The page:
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Emergency Medical Services at the Crossroads Collaboration: The Future of Rural Health, the Institute of Medicine cited EMS as one of four essential health care services for rural residents, along with primary, dental, and mental health care (IOM, 2004). As noted in Chapter 1, EMS response times from the instigating event to arrival at the hospital are significantly longer in rural than in urban areas. These prolonged response times occur at each step in EMS activation and response, including time to EMS notification, time from EMS notification to arrival at the scene, and time from arrival at the scene to arrival at the hospital. A 2002 survey found that 30 percent of rural patients fatally injured in a crash (compared with 8.3 percent in urban areas) arrived at the hospital more than 60 minutes after the crash, after the “golden hour” had expired (NHTSA, 2005). These prolonged response times are attributable to the increased distances involved, but also to other factors, such as the limits of 9-1-1 availability in sparsely populated areas. While the availability of 9-1-1 extends to the vast majority of the U.S. population, 4 percent of the nation’s counties still do not have access to basic 9-1-1 (see Chapter 5). Moreover, enhanced 9-1-1, which provides geographic data to the dispatch center so the location of an incident can be pinpointed, is difficult to implement when a large portion of the rural population uses rural routes and post office boxes to designate addresses (Gausche and Seidel, 1999). In addition, the small number of ambulances available in some rural regions and the inability to priority dispatch these ambulances if there is only one unit available remain a challenge (Key, 2002). One of the first obstacles to timely EMS activation in rural areas is the delay that commonly occurs in the discovery of crash scenes. On infrequently traveled rural roads, a long time may elapse before victims are discovered. This delay may be the single largest contributor to prolonged times until transport to a hospital (Esposito et al., 1995). In a study of rural Missouri, only 39 percent of calls alerting EMS came within 5 minutes of the collision, compared with 90 percent in urban study areas (Brodsky, 1992). Automated collision notification systems offer the potential for significant improvement in this area (see Chapter 5). In a rural demonstration project conducted by NHTSA during 1995–2000, this technology was demonstrated not only to work, but also to reduce response times (NHTSA, 2001). When prehospital EMS is activated, there is significant local variation in the type and quality of services provided. Rural EMTs working in an isolated environment while treating a critically ill or injured patient will spend more time with the patient and use fewer resources than urban EMTs or paramedics. Certain clinical scenarios may actually require a greater skill level and more multitasking on the part of rural EMTs as compared with their urban counterparts. As noted, however, EMS systems in rural areas are staffed largely by volunteers with highly variable levels of expertise, training, and experience. A rural EMT may encounter highly critical cases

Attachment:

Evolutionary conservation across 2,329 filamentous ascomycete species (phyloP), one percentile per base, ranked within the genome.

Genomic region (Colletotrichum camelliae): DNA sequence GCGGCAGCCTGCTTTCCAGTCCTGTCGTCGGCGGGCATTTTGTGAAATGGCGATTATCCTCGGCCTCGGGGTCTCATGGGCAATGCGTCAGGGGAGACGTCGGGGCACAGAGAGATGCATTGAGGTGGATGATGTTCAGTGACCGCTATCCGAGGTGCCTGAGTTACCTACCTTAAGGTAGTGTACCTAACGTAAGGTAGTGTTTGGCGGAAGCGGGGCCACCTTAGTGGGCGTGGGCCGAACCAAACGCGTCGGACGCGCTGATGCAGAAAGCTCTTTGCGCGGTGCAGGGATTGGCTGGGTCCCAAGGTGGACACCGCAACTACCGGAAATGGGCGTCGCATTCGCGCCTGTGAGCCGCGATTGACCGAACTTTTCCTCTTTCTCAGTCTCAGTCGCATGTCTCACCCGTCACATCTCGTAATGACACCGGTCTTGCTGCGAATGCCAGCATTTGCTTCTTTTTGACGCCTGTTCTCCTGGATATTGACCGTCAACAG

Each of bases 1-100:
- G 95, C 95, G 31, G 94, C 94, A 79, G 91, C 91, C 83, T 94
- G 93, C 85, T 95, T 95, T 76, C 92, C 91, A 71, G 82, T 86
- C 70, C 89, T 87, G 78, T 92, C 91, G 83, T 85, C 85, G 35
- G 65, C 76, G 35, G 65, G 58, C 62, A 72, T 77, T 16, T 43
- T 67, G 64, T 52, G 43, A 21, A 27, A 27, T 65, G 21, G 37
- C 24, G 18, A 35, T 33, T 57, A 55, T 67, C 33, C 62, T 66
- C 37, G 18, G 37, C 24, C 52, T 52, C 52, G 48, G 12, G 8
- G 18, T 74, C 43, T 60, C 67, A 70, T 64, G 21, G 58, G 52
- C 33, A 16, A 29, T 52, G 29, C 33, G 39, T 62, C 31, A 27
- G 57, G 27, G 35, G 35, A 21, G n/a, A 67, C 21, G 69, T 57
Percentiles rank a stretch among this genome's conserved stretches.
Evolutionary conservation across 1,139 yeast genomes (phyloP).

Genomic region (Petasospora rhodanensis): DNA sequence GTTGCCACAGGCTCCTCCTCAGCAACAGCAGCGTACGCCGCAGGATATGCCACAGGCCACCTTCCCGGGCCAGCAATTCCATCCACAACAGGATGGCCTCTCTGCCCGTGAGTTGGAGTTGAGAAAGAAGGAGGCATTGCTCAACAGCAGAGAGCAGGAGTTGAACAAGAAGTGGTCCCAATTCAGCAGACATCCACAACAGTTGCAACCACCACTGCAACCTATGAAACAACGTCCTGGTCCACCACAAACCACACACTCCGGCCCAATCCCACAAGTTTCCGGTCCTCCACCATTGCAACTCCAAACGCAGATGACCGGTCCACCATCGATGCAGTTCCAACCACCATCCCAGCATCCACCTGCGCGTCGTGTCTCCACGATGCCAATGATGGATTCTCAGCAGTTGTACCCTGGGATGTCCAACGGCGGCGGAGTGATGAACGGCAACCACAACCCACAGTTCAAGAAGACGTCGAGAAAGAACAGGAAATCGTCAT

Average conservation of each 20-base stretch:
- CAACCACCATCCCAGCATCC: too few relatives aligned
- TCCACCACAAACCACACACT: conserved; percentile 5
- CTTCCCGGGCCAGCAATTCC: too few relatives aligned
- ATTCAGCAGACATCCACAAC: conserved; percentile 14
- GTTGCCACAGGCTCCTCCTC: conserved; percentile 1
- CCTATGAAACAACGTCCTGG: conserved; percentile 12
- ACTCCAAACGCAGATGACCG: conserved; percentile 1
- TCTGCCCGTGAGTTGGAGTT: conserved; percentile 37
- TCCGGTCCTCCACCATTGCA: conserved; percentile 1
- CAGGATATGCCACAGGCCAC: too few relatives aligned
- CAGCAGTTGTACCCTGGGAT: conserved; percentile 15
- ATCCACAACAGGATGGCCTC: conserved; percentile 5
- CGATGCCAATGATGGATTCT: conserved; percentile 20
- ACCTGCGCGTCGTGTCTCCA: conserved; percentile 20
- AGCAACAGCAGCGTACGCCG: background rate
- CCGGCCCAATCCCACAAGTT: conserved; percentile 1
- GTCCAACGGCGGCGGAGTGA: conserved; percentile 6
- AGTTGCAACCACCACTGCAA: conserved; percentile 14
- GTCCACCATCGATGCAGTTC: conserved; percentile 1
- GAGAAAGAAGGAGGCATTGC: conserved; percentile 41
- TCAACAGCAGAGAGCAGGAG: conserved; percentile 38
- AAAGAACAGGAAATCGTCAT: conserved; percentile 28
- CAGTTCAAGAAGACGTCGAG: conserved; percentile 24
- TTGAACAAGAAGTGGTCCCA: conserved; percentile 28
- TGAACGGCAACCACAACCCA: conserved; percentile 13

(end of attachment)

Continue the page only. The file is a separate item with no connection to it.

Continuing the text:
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Emergency Medical Services at the Crossroads very infrequently as a result of the small size of the local population and the number of volunteers required to cover a schedule. For the limited number of EMS personnel in a largely volunteer system, formal training and critical care experience are often lacking, and even when such training is attained, the low volume of calls contributes to the degradation of critical care skills. Moreover, access to continuing education may be scarce in rural areas (Key, 2002). Additionally, volunteer organizations experience a higher level of provider turnover, which may reduce the number of experienced volunteers. Taken together, these factors mean that rural EMS providers may be less proficient than urban providers. A high percentage of rural EMS personnel may be trained only in BLS, and indeed, many rural programs offer only BLS services (Minnesota Department of Health, Office of Rural Health Primary Care, 2003). Even when rural EMTs are trained to perform critical tasks, such as endotracheal intubation, their success rate is poor (Sayre et al., 1998), in part because of the infrequent need to exercise such skills noted above. In one study, despite training, rural EMS personnel were able to intubate only 49 percent of their patients successfully. Cited as possible explanations for this low success rate were training deficiencies, infrequent intubation opportunities, and inconsistent supervision (Bradley et al., 1998). Likewise, Spaite (1998) pointed out that rural EMS personnel with defibrillator training may defibrillate a patient only two or three times in a decade, emphasizing a pivotal role for the use of automated external defibrillators. In addition, even when ALS is available in rural areas, the services have repeatedly been demonstrated to be provided at much lower levels of quality than in urban settings (Gausche et al., 1989; Svenson et al., 1996; Seidel et al., 1999). The availability and qualifications of EMS medical directors are also an issue. Many of these individuals have little or no experience in EMS medical direction. A survey of state EMS directors indicated that recruitment of medical directors is frequently very difficult and that providers serving in that role are often primary care physicians with little or no emergency medicine training. While on-line continuing medical education is becoming more available, it has been slow to take hold; moreover, such training can impart cognitive information, but typically does not teach technical and procedural skills. Nevertheless, the use of telemedicine and distance learning allows previously inaccessible training to penetrate remote areas, while new, more realistic and dynamic patient simulators enable case-based honing of critical skills and decision-making abilities. These tools may be able to offset some of the problems with skill deterioration due to the limited experience attained in rural areas (McGinnis, 2004).